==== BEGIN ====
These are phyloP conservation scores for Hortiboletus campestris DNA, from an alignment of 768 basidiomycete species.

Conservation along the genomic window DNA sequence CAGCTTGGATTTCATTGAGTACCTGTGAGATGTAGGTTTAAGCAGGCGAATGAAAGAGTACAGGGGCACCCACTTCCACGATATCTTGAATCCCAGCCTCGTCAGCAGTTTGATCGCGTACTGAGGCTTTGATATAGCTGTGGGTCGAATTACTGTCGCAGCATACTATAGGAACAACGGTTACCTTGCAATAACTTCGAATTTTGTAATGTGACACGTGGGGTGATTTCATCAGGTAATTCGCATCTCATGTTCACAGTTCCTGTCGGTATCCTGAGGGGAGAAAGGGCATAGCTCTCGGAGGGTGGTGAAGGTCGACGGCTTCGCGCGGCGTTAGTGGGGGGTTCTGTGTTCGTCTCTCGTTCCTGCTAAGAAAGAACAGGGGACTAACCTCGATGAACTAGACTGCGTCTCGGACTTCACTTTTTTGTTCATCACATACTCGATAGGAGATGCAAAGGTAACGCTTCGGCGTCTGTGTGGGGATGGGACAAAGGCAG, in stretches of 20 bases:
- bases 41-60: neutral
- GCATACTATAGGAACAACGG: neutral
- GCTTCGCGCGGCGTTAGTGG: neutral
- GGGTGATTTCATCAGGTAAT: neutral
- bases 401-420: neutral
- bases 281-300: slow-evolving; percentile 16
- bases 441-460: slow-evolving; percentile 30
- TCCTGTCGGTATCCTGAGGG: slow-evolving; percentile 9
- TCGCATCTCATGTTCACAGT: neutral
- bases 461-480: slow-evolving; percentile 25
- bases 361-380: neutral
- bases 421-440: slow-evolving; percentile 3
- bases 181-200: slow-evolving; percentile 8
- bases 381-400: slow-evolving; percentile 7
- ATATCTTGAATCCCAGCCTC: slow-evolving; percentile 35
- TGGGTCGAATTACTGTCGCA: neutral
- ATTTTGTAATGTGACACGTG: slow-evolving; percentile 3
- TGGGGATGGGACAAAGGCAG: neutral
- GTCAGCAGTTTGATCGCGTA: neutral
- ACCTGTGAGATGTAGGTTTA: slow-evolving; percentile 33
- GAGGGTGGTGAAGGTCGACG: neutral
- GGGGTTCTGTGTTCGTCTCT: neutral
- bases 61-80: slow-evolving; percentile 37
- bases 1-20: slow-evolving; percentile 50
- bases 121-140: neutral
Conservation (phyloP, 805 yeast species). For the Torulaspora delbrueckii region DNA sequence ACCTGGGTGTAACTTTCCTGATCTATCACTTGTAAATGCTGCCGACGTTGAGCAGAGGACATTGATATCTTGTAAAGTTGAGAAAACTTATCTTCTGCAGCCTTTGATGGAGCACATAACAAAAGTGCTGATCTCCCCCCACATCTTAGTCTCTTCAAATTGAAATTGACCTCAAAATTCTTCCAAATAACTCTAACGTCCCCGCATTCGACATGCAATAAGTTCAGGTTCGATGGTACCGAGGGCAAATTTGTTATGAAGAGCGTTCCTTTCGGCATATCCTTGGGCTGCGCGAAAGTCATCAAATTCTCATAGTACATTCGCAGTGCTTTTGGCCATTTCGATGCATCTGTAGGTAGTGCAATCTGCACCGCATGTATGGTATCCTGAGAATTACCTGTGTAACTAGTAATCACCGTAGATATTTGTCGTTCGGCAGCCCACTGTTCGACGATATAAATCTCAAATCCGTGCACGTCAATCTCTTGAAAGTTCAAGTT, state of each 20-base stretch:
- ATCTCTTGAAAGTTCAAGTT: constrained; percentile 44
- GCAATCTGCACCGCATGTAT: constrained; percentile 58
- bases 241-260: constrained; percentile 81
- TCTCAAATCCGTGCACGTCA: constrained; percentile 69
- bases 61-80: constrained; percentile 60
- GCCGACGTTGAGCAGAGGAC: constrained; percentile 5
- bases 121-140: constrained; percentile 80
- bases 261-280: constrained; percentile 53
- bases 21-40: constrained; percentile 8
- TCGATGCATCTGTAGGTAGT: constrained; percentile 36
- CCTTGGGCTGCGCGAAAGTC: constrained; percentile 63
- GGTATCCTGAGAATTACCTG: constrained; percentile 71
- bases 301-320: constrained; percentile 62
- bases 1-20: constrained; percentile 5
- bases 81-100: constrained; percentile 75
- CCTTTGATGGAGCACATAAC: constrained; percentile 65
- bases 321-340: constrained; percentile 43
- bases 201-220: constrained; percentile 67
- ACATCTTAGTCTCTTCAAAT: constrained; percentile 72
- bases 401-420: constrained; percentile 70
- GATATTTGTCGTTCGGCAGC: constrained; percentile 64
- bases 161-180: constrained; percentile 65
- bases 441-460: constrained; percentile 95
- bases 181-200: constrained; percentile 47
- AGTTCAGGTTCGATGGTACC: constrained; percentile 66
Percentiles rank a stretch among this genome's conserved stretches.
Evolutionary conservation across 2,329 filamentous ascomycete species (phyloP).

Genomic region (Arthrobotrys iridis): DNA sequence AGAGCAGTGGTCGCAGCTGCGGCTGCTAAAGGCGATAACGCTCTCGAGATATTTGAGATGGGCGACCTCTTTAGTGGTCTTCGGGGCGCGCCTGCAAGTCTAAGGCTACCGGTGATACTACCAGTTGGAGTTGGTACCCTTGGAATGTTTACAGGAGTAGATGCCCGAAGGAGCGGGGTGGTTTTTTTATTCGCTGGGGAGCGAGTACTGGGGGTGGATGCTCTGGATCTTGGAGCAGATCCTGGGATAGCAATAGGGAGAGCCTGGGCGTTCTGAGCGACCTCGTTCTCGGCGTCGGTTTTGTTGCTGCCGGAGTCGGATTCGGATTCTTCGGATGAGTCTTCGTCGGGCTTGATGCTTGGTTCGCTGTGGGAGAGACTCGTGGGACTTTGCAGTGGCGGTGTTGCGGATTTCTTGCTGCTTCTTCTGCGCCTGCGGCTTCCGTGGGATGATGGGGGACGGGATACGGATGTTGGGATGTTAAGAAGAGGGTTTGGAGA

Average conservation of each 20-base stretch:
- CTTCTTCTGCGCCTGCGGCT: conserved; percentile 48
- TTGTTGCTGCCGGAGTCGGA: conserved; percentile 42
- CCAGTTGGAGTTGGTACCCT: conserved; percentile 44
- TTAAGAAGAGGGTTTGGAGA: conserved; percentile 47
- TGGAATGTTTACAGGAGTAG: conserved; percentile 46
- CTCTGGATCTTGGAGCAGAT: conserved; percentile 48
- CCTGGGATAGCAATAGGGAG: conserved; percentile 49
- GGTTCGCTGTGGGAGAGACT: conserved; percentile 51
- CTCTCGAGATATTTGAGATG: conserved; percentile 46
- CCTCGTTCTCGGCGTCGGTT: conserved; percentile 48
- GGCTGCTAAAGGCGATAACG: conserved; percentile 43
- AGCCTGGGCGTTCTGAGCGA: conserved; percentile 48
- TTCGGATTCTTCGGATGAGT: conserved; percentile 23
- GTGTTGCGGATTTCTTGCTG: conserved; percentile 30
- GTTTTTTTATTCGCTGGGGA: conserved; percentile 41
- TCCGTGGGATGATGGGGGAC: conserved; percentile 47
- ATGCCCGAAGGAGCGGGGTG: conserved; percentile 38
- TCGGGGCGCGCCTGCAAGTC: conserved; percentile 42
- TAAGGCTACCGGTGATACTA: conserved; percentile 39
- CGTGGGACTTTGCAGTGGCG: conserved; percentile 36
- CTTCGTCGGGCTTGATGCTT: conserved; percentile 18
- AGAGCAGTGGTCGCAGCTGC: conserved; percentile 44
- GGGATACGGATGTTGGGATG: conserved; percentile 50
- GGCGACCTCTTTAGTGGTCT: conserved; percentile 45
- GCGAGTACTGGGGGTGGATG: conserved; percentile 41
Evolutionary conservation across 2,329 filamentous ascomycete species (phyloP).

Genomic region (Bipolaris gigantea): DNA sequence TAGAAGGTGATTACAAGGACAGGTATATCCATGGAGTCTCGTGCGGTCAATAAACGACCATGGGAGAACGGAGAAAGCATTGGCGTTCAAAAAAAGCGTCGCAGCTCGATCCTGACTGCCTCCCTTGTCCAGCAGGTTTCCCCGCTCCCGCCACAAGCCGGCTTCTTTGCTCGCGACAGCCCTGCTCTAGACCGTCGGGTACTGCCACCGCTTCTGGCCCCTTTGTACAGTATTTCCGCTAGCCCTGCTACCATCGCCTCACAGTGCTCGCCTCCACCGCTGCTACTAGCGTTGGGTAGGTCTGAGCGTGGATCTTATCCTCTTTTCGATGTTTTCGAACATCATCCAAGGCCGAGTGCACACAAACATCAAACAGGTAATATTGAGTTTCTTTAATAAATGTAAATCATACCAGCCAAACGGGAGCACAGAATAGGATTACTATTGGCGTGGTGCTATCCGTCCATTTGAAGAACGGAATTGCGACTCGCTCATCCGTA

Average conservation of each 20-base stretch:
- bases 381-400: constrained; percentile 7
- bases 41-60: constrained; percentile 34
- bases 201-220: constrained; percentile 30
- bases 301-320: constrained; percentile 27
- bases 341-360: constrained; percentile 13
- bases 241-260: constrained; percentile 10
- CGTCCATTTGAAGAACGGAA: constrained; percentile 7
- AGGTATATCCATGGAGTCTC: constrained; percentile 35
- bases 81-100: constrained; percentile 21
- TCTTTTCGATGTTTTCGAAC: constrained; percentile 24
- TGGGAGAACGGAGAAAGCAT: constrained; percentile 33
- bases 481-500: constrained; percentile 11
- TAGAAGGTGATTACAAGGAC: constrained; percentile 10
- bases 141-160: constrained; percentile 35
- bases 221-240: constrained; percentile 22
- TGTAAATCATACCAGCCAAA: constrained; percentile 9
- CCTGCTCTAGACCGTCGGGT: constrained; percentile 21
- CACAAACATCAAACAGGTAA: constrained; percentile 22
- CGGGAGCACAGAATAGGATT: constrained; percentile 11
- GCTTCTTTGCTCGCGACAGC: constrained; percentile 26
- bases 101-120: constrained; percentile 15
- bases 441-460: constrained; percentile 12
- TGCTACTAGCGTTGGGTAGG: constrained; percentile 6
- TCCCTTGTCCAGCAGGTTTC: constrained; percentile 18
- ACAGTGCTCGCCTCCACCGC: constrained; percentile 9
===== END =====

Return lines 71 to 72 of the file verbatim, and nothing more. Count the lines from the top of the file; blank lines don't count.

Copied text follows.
- GTGTTGCGGATTTCTTGCTG: conserved; percentile 30
- GTTTTTTTATTCGCTGGGGA: conserved; percentile 41